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Valley LGBT community braces for Trump’s America

Courtesy Photo/AspenOUT

Aspen Gay Ski week has come and gone — but its impact on the community is felt year round.

Up front, the event is flashy and loud, but behind the scenes there’s a local non-profit organization that funds youth groups and mental health organizations, which support LGBT rights.

“The community is amazing during Gay Ski Week. The community really comes out. But then, you know, those rainbow flags go down and those X Games flags go up,” said Natalyn Cumings, AspenOUT board member.

Aspen OUT is the non-profit behind Aspen Gay Ski Week. The organization donates the proceeds to help LGBT youth in the valley and beyond. This year, a new development has happened since the rainbow flags came down: Donald Trump is now president. While he has characteristically kept his cards close to his chest about his views on gay rights, Cumings has seen how his derogatory rhetoric is “normalizing” hate speech.

“I think the hatred has always been there, but now it’s more accepted, which I think is terrifying,” said Cumings.

Bullying is a main focus of AspenOUT’s work. With the Roaring Fork Valley’s chart-topping suicide rate, those who already feel different or ostracized are even more vulnerable. To that end, volunteers help curate Gay Ski Week participants’ words of encouragement for lesbian, gay, bisexual and transgender youth, and turn that “it gets better” sentiment into a video produced for a mental health agency.

Aspen Gay Ski Week is a lighthearted non-stop party, but the $100,000 it raises for the gay straight alliance groups in Valley high schools is serious. Because, said Kevin Mcmanamon, executive director of AspenOUT, topics that were thought of as victories for the LGBT community during the Obama years are now back up for discussion.  


“There are people out there that want to take our rights away. There are people out there that want to repeal gay marriage, and it’s going to come to the forefront very soon,” Mcmamamon said.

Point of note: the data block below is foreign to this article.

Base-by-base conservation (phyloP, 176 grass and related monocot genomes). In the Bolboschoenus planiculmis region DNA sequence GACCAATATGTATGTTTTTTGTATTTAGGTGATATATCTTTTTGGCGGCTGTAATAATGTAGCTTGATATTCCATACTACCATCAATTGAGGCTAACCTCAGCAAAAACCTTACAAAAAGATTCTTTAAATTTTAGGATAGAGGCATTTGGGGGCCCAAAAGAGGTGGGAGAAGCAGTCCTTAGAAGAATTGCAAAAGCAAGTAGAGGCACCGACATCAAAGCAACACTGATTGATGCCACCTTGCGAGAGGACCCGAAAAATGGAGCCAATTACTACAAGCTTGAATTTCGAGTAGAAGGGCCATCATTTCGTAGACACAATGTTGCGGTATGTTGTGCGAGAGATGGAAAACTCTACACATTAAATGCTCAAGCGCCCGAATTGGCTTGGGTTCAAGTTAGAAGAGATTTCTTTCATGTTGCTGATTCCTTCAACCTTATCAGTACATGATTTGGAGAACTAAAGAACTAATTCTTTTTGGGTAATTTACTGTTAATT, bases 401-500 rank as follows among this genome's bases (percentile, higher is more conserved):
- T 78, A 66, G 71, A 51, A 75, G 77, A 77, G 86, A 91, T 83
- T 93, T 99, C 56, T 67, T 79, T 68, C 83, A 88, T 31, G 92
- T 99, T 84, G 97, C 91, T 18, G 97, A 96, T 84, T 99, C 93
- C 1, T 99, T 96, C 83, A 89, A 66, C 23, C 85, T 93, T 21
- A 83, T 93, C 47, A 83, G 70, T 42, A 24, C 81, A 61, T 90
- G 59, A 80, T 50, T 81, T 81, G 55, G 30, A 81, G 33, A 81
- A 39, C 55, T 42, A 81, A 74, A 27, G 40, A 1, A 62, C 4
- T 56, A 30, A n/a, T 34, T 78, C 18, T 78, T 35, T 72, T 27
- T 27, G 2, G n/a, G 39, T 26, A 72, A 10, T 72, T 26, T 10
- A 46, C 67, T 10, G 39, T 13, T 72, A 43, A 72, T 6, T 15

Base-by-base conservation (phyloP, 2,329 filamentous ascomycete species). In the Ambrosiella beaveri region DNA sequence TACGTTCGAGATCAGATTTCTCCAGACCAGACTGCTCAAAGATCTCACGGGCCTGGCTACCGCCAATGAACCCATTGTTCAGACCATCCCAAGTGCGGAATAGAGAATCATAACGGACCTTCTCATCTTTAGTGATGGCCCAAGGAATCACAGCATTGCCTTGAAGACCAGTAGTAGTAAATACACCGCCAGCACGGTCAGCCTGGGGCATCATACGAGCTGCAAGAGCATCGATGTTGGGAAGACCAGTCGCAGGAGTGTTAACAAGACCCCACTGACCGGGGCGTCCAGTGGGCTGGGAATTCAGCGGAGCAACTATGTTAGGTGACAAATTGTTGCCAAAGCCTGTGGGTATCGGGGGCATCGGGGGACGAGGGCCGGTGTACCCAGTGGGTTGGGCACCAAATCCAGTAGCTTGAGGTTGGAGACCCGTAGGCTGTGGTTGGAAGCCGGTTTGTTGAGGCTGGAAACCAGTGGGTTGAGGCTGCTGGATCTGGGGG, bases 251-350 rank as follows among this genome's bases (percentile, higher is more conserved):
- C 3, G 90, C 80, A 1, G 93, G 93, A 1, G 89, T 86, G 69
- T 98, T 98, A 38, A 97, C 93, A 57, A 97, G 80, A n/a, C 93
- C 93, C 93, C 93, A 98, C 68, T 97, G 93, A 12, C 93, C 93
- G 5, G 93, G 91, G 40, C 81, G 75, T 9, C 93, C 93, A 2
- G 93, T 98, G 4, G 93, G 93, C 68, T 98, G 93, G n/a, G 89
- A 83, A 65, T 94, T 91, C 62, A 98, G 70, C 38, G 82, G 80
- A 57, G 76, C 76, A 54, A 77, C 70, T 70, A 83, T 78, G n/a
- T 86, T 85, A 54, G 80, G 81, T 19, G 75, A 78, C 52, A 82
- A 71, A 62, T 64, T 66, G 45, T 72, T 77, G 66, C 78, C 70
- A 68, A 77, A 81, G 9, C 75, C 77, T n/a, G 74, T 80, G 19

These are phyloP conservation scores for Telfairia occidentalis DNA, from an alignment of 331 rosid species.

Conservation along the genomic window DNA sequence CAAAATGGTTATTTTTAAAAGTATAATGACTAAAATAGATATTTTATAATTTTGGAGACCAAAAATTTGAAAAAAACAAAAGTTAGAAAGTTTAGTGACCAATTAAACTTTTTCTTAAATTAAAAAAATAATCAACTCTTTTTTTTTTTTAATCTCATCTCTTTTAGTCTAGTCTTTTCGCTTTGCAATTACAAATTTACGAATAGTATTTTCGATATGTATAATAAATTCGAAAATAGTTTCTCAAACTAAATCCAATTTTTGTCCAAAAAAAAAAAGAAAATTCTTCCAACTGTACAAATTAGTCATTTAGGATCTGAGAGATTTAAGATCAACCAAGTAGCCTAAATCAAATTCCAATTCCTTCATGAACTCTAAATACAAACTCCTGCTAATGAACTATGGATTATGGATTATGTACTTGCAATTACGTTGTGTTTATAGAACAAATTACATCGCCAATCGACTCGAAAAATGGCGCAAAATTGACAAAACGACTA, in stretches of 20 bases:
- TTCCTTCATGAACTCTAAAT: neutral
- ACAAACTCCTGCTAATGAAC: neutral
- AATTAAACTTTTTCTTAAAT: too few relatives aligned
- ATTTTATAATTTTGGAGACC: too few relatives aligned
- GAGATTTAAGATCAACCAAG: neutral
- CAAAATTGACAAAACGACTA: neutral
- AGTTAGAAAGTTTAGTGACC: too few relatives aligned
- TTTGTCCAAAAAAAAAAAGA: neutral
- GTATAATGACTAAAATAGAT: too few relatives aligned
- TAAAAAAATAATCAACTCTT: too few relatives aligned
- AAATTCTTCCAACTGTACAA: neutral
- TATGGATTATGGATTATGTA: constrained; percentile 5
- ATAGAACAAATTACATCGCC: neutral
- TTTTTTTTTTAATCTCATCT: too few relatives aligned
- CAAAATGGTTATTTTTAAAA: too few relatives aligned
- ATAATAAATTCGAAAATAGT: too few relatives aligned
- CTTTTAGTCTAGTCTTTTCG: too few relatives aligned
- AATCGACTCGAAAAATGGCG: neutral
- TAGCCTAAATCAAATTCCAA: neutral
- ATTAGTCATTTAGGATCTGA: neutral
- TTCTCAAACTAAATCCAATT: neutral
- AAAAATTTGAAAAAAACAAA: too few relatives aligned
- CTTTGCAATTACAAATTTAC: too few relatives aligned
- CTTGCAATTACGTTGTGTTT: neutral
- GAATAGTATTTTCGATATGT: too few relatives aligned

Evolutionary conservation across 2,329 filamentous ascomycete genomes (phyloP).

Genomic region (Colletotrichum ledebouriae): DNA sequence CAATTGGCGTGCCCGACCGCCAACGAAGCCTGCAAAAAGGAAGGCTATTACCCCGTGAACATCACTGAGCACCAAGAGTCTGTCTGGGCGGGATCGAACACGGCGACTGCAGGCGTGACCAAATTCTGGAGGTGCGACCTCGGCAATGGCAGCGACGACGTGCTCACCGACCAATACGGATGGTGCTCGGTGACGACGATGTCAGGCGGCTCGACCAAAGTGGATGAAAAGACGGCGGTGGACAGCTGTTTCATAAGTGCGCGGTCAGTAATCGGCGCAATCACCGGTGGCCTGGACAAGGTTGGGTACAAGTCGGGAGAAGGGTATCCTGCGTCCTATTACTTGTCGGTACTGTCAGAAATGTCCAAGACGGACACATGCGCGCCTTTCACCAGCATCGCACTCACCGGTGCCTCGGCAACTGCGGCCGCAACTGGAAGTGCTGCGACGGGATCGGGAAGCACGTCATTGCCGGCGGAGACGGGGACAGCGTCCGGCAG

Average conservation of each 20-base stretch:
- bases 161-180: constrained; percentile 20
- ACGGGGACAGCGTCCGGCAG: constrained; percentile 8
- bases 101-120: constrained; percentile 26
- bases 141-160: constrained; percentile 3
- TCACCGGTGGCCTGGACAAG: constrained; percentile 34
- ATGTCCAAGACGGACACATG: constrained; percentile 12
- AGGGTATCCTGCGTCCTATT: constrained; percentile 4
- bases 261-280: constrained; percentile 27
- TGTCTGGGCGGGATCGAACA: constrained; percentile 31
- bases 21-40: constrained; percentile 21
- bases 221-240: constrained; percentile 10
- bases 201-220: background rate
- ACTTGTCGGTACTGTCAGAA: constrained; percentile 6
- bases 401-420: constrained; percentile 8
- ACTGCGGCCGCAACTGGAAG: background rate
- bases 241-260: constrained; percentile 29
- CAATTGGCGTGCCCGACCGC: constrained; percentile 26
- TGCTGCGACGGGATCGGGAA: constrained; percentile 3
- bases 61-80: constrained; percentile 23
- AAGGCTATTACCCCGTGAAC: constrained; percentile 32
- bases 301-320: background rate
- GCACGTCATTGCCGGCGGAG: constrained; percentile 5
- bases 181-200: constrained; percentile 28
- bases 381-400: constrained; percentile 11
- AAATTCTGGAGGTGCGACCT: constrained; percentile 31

AspenOUT supports the Gay/Straight Alliances (GSA) at Aspen, Basalt, Carbondale and Glenwood Springs high schools. Even area middle schools are putting together those clubs, which provide a safe place for students to support each other and talk about sexual orientation, gender identity, homophobia and transphobia.

Bo Takarabe is the advisor for the GSA in Basalt. Even when the nation’s leaders don’t call for tolerance, she said this next generation demands it.

“It’s not like I started a club because I thought our school needed one. Kids came and said why don’t we have one? And, can we start one? It’s definitely a kid-driven idea,” Takarabe said.

One of the members of the Basalt GSA is Mauricio Sosa. AspenOUT has helped with funds for Sosa’s “peace garden” - an escape he created from judgment and bullying.

“I started realizing that more people had gone through what I had gone through, or have been bullied, or feel like they don't fit in at school or they feel like they are worthless. And I realized that maybe by creating a space like the Peace Garden that maybe other people would feel more secure being at school,” said Sosa.

It’s those kind of small community projects that are most important now, said AspenOUT board member Natalyn Cumings. Throughout the country people of different nationalities, religions and sexual orientation are feeling discriminated against. But here in the valley there is an opportunity to show that all are created equal.

“Tolerance can always be shown more,” she said. “If you see someone hurting you help them. Instead of looking back and just saying, ‘Well, I donated to the ACLU.’ It’s like yea, but we also need to continue the community and local effort.”

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